After a long wait and gobs of frustration, Barnes & Noble's Nook e-book reader is finally available. Online stock of the $259 e-reader disappeared over the holiday season as consumers sopped up the much-anticipated device that was hailed as strong competition against the current king of the heap, Amazon's Kindle. The Nook is also expected to make a physical appearance at some Barnes and Noble stores by midweek (scope out locations using the Nook in-store locator). But after all the hubbub and hair-pulling, is the Nook worth it?
Reviewers smashed the Nook apart when it was first released. David Pogue's now infamous review sent razor sharp shivers down Barnes & Noble's spine as he called it "a mess." PC World's Melissa J. Perenson said, "[The Nook's] current sluggish performance, along with the caveats about the LCD's interaction with the E-Ink screen, can't be ignored."
Despite the negativity, the general public, apparently tired of the Kindle's reign and eager for new tech, emptied shelves.
Big Holiday Fail
But the disappointment continued. Barnes & Noble was forced to hand out $100 gift certificates to Nook buyers who placed orders to be delivered before the holidays and wouldn't receive them until after Christmas.
Barnes & Noble released firmware update 1.1.0 in late December, claiming the refresh would solve the two-second page turns (compared to the Kindle's speedy flips) and an LCD that shuffled as slow as a George Romero zombie. But even that didn't appease. Gizmodo called it "no miracle" and asked for "one heck of a firmware update." Slashgear posted a YouTube video illustrating its flaws. Frankly, the e-reader looked broken.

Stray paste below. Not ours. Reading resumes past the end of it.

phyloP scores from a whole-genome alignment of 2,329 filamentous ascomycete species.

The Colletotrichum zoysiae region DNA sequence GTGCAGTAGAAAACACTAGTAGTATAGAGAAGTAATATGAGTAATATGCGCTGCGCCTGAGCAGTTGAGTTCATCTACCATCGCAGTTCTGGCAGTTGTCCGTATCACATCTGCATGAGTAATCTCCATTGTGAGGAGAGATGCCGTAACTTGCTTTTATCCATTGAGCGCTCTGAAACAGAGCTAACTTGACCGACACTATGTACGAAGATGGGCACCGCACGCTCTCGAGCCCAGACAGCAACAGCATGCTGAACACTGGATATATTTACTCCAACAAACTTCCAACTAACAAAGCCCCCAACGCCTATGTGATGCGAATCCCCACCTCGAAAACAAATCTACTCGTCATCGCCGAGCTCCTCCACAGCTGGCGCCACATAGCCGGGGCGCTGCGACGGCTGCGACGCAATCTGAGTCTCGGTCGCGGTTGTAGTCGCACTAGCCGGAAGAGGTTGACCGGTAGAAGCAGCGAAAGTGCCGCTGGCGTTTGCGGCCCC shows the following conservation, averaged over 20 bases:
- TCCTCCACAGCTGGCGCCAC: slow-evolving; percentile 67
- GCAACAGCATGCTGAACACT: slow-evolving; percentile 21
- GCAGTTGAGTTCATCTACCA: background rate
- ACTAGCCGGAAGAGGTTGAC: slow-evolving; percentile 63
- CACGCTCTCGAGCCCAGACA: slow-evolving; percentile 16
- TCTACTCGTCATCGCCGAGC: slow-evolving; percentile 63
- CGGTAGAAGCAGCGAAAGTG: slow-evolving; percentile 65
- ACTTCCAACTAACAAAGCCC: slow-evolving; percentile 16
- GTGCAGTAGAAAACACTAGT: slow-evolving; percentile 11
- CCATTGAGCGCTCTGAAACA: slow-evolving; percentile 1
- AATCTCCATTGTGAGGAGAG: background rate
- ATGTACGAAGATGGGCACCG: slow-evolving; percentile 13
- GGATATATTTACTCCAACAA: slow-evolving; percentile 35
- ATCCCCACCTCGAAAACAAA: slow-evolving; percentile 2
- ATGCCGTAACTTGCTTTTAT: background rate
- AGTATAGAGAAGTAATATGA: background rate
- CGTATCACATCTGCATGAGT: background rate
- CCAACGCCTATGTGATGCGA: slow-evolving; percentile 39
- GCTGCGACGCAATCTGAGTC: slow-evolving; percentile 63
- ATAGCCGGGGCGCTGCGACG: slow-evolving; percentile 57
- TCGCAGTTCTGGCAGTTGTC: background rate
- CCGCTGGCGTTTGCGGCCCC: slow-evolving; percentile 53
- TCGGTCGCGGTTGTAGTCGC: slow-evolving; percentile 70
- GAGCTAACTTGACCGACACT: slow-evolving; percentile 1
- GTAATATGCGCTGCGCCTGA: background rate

Now the Nook is looking at the release of firmware update 1.2. The latest updates, packaged with the now-shipping models and soon available for download, will apparently band-aid even more glitches, including (but not limited to):
- Improved opening of eBooks and periodicals
- Improved response to Reading Now & Settings buttons
- Bookmarks display page number
- Eligible LendMeTM eBooks in My Library include a LendMeTM flag
- Improved "back" button functionality for navigating eBooks and periodicals
- Overall system improvements and battery optimization
The Future of Apps
The Nook has awesome potential. A recent hack of the Nook's Android operating system unearthed its potential to run Pandora, send MMS, handle speech recognition, and run more apps in the future. Amazon then took a whiff and invited app developers to work on the Kindle.
All of these app-centric improvements are reactions to Apple's (also criticized) iPad, which is currently driving a stake through e-reader hearts by inciting publisher rebellion and raising e-book prices.
So now it comes down to this: now that you finally can, will you buy an "improved" Nook? Will firmware update 1.2 solve its bundle of problems? Can it withstand the onslaught of future e-readers? Will Apple turn eInk-based devices into a fad? There's a lot working against the Nook right now, but you cannot deny customer demand.